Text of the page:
La Sagrada Familia.

One of the things that was a must-do for us during our trip to Barcelona was to visit La Sagrada Familia. Construction on this uber-famous basilica, designed by Antoni Gaudi, began in 1882 and is projected to be completed in 2026. The ongoing construction was very evident—workers were hanging off the building—and added to the surreal atmosphere. Our tickets, which included the tower view, were expensive, but I hardly minded since the ticket sales fund the construction. How cool to contribute even a tiny bit to such an amazing building.

I'd read to buy the tickets online beforehand to avoid long lines, but the truth is if you don't buy them ahead of time you may not be able to get in not matter how long you are willing to wait. We thought we would buy them right before getting in the taxi to go over, but that whole afternoon was already sold out—and this was a non-weekend afternoon and wasn't the high tourist season. Thankfully, we had more free time and bought our tickets for the next day instead.

We got to La Sagrada Familia about an hour early, but couldn't enter until the time on our tickets, so we went to the gift shop first rather than on the way out. I bought a small guide book and was able to read it while we were waiting to go in. We also spent a lot of time just circling the outside and viewing La Sagrada Familia from all of the different angles. We had to pick ticket times for entry and for the tower separately, and it took a bit of research to figure it out what to do since it wasn't clear. We picked our tower time for 15 minutes after out entry time, which was perfect since—unlike several other famous churches I've visited—the tower is right inside the building. Our initial thought was to pick a tower time for when we thought we would be done inside the basilica (a couple of hours after entry?) or to plan to do to the tower first. I'm so glad we stopped and looked it up; if we had bought a time before the entry time, we wouldn't have been able to get in to access the tower!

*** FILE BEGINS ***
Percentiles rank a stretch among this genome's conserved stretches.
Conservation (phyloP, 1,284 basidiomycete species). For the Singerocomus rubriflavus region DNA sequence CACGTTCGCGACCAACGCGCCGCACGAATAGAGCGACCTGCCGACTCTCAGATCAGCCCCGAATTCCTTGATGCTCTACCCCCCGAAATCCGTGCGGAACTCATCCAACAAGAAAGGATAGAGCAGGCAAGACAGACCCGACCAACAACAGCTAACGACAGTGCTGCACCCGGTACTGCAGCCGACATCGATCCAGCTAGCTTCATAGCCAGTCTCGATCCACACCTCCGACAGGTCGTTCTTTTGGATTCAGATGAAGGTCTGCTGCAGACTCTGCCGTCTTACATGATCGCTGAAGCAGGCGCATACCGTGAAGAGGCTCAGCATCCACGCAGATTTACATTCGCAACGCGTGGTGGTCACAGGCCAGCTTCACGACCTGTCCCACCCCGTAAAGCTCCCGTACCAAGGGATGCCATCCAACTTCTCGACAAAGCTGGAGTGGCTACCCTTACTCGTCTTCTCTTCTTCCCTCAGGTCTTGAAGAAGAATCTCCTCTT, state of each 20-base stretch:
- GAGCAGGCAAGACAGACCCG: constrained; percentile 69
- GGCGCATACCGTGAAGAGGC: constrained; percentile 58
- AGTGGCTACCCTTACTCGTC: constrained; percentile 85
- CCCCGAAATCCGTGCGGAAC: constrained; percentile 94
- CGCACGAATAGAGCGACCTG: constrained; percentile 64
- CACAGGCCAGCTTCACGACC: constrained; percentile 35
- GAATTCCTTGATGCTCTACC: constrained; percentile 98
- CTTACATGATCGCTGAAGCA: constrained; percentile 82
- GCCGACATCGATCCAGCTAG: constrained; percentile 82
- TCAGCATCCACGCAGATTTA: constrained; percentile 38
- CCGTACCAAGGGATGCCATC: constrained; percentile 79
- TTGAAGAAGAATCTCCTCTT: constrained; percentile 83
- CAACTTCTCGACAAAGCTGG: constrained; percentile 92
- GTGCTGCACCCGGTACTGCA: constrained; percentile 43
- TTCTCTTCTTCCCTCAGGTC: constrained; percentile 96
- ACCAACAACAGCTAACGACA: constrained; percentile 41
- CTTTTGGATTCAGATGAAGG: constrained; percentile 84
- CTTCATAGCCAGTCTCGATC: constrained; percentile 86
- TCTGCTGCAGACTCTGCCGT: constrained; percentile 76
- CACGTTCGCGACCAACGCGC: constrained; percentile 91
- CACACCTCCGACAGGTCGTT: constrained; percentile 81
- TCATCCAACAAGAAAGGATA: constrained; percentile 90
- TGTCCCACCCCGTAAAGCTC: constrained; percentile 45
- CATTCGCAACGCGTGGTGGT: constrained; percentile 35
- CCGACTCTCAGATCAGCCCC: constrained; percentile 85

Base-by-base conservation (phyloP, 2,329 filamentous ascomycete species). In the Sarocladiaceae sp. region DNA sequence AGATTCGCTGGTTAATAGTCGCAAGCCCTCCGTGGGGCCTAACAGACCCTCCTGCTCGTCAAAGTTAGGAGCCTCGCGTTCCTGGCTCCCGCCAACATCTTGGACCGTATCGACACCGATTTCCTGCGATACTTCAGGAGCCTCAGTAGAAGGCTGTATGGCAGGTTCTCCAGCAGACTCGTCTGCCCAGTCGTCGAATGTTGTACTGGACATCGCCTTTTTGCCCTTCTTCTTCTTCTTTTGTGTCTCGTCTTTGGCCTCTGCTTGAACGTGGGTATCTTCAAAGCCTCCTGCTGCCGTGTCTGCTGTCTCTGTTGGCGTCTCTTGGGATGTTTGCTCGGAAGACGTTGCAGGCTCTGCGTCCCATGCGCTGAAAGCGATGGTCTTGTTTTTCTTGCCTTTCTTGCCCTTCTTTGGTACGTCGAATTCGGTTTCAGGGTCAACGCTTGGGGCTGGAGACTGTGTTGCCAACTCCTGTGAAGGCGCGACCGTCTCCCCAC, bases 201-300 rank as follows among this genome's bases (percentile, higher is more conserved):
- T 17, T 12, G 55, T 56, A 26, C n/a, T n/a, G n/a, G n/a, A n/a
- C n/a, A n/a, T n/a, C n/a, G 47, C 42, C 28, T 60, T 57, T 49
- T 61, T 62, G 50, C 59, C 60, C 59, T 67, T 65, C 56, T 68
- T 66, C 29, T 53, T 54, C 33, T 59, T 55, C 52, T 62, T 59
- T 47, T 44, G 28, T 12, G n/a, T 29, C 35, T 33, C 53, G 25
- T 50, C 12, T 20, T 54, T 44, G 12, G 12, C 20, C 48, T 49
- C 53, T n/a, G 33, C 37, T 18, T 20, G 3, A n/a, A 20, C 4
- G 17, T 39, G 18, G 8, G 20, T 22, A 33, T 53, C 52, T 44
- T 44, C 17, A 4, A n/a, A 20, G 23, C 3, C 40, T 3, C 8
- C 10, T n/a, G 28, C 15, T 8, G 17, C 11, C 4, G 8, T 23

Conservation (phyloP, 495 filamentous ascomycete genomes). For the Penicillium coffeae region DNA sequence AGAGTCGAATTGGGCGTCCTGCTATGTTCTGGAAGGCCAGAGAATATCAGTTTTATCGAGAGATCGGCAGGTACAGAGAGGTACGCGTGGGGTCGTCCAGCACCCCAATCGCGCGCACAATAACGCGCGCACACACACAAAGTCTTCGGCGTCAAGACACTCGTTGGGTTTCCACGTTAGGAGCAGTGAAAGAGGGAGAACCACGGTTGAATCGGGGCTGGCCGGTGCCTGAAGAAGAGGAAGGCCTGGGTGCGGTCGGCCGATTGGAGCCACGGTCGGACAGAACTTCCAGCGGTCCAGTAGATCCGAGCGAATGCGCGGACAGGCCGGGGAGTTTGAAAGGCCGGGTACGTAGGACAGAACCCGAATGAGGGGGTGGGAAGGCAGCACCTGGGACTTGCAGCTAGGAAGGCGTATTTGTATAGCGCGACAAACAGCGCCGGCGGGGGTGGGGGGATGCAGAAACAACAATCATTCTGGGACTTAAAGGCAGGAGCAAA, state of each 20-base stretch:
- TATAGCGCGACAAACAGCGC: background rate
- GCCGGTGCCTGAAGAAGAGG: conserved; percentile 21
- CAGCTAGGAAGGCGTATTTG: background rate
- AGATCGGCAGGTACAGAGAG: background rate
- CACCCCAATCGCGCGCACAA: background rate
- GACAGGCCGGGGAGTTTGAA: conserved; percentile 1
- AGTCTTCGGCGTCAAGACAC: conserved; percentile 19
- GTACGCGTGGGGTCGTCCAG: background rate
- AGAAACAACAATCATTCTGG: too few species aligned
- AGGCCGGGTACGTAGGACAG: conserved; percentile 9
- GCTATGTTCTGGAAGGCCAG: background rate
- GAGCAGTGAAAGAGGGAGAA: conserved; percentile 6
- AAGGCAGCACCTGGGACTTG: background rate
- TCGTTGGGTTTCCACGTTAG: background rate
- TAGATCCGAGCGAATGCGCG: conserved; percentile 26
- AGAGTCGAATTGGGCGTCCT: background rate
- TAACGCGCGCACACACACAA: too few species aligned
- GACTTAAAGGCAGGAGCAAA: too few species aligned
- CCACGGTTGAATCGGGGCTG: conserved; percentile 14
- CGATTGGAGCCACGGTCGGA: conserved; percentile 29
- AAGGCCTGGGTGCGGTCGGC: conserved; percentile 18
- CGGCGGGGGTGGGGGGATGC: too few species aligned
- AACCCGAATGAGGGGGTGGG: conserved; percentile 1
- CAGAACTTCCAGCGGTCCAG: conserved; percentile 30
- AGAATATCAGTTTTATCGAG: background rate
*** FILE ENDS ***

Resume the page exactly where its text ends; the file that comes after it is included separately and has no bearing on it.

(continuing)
The tower was a highlight of our visit, however, it is tight at times, especially with strangers crowded in front and behind you, so not recommended for the claustrophobic. It also wasn't very clear which way to go at one point, and everybody was sort of walking into each other and having to turn around. It's really, really high; there were a few spots jutting out that you could walk out onto, but there was no way I could and I'm generally not afraid of heights. It's pretty cool to look out of the tower at the city views, but also just to see the facade up close.

The inside was crazy breathtaking—the beauty of that stained glass, that ceiling, the colors and layers. Pictures can't capture it and words can't describe it, and I'm just so grateful to have been able to see it with my own eyes.

La Sagrada Familia is truly massive and there are just so many details—turtles, lizards, candy, magic numbers, and storm trooper helmets (Gaudi inspired their design) to name some of the oddest.

We spent a few hours looking around, and I don't even think we saw all of it that was open to the public. Whatever your religious beliefs, this building is a work of art—there is has never been and will never be one like it in history. I'm usually not a big see-the-sights person, but this was a truly extraordinary exception.

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